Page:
** Please check out my tribute page to two of my Civil War relatives who never made it home **

Wednesday, July 17, 2013

July 17, 2013

 The top photo is one of my favorites of Culp’s Hill. The monument is Knap’s Battery E, Pennsylvania Independent Artillery, and dates from the late 1880s. There’s just something about the shot that I really like . . . the boulders arranged in a haphazard fashion, the greenery, the sprinkling of purple foliage in the trees, the stone monument and its accompanying 10-pounder Parrott Rifle.

I never knew many particulars about the battle at Culp’s Hill, but lately it’s been coming up more often, and something I read recently really sparked my interest. The article concerned the Confederate dead at Gettysburg and how it’s common knowledge that there are still soldiers, mostly Southern, buried throughout the battlefield. I knew there were some of these men resting far from home on Culp’s Hill. What I didn’t know, however, was a number. According to “The Reporter”, a Lansdale, PA newspaper which quoted from The Hanover Evening Sun and Marc Charisse, “the National Park Service acknowledges there are at least 100, maybe more than 200 Confederate soldiers still interred in the thick woods that cover the Culp’s Hill area.”

The article goes on to say that “the NPS leaves the bodies buried because current archaeological practice in all national parks is to disturb as little as possible, so that future generations will have intact sites available for study.” This makes Culp’s Hill very eerie, at least in my opinion. At any place on the battlefield you might be standing over soldiers’ remains, but at Culp’s Hill you know they’re there.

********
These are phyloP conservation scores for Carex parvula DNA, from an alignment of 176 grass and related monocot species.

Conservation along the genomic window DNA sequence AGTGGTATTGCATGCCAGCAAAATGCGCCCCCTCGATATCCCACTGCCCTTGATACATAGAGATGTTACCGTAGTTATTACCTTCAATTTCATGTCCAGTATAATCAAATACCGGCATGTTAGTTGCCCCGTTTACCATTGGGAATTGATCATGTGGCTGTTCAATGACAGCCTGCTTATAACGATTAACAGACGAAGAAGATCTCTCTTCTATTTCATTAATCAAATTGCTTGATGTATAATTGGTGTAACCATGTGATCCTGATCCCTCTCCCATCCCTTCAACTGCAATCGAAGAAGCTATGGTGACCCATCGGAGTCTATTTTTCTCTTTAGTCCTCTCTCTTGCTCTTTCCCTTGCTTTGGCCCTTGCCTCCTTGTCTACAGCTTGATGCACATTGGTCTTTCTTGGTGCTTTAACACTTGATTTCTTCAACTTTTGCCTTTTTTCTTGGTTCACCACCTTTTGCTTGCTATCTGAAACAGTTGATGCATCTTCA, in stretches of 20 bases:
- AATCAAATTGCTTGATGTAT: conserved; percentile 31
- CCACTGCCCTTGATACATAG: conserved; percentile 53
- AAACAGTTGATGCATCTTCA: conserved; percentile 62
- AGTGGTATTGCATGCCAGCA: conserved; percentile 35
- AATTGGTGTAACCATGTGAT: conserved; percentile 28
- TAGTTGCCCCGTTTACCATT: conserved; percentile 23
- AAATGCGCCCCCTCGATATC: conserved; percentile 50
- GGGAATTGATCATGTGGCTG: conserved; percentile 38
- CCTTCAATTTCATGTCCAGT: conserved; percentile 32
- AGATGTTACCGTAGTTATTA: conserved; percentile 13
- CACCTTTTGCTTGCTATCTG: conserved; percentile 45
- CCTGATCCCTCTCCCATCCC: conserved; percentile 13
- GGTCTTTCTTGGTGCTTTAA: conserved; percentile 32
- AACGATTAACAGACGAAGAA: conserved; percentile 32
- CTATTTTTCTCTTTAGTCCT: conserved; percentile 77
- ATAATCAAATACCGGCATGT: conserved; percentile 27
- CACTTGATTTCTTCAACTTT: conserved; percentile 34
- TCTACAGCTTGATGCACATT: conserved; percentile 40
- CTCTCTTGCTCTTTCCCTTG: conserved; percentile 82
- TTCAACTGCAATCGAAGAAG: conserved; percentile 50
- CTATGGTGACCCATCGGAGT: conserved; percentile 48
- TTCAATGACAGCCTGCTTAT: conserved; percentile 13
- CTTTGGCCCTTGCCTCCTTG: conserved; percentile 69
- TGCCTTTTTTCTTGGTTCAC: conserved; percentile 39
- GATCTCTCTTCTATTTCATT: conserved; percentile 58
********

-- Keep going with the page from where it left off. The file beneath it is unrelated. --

Co. B, 23RD Pennsylvania Infantry

Born November 11, 1839 --- Died July 03, 1863 at age 23

Lt. Garsed was both a public servant and a man of God, working with Law and Collection and serving as an Episcopal vestryman. His brushes with danger began after he entered the army. In late 1862 he was captured by the enemy but was paroled two months later. At Gettysburg there was no such escape. He was killed by an artillery shell, a horrific death that was witnessed by his brother. Lt. Garsed was later buried at Leverington Cemetery in Roxborough. Listed as single, he left behind three brothers and two sisters. A picture of him can be found here.

(c) 2013 Skies of Blue and Gray

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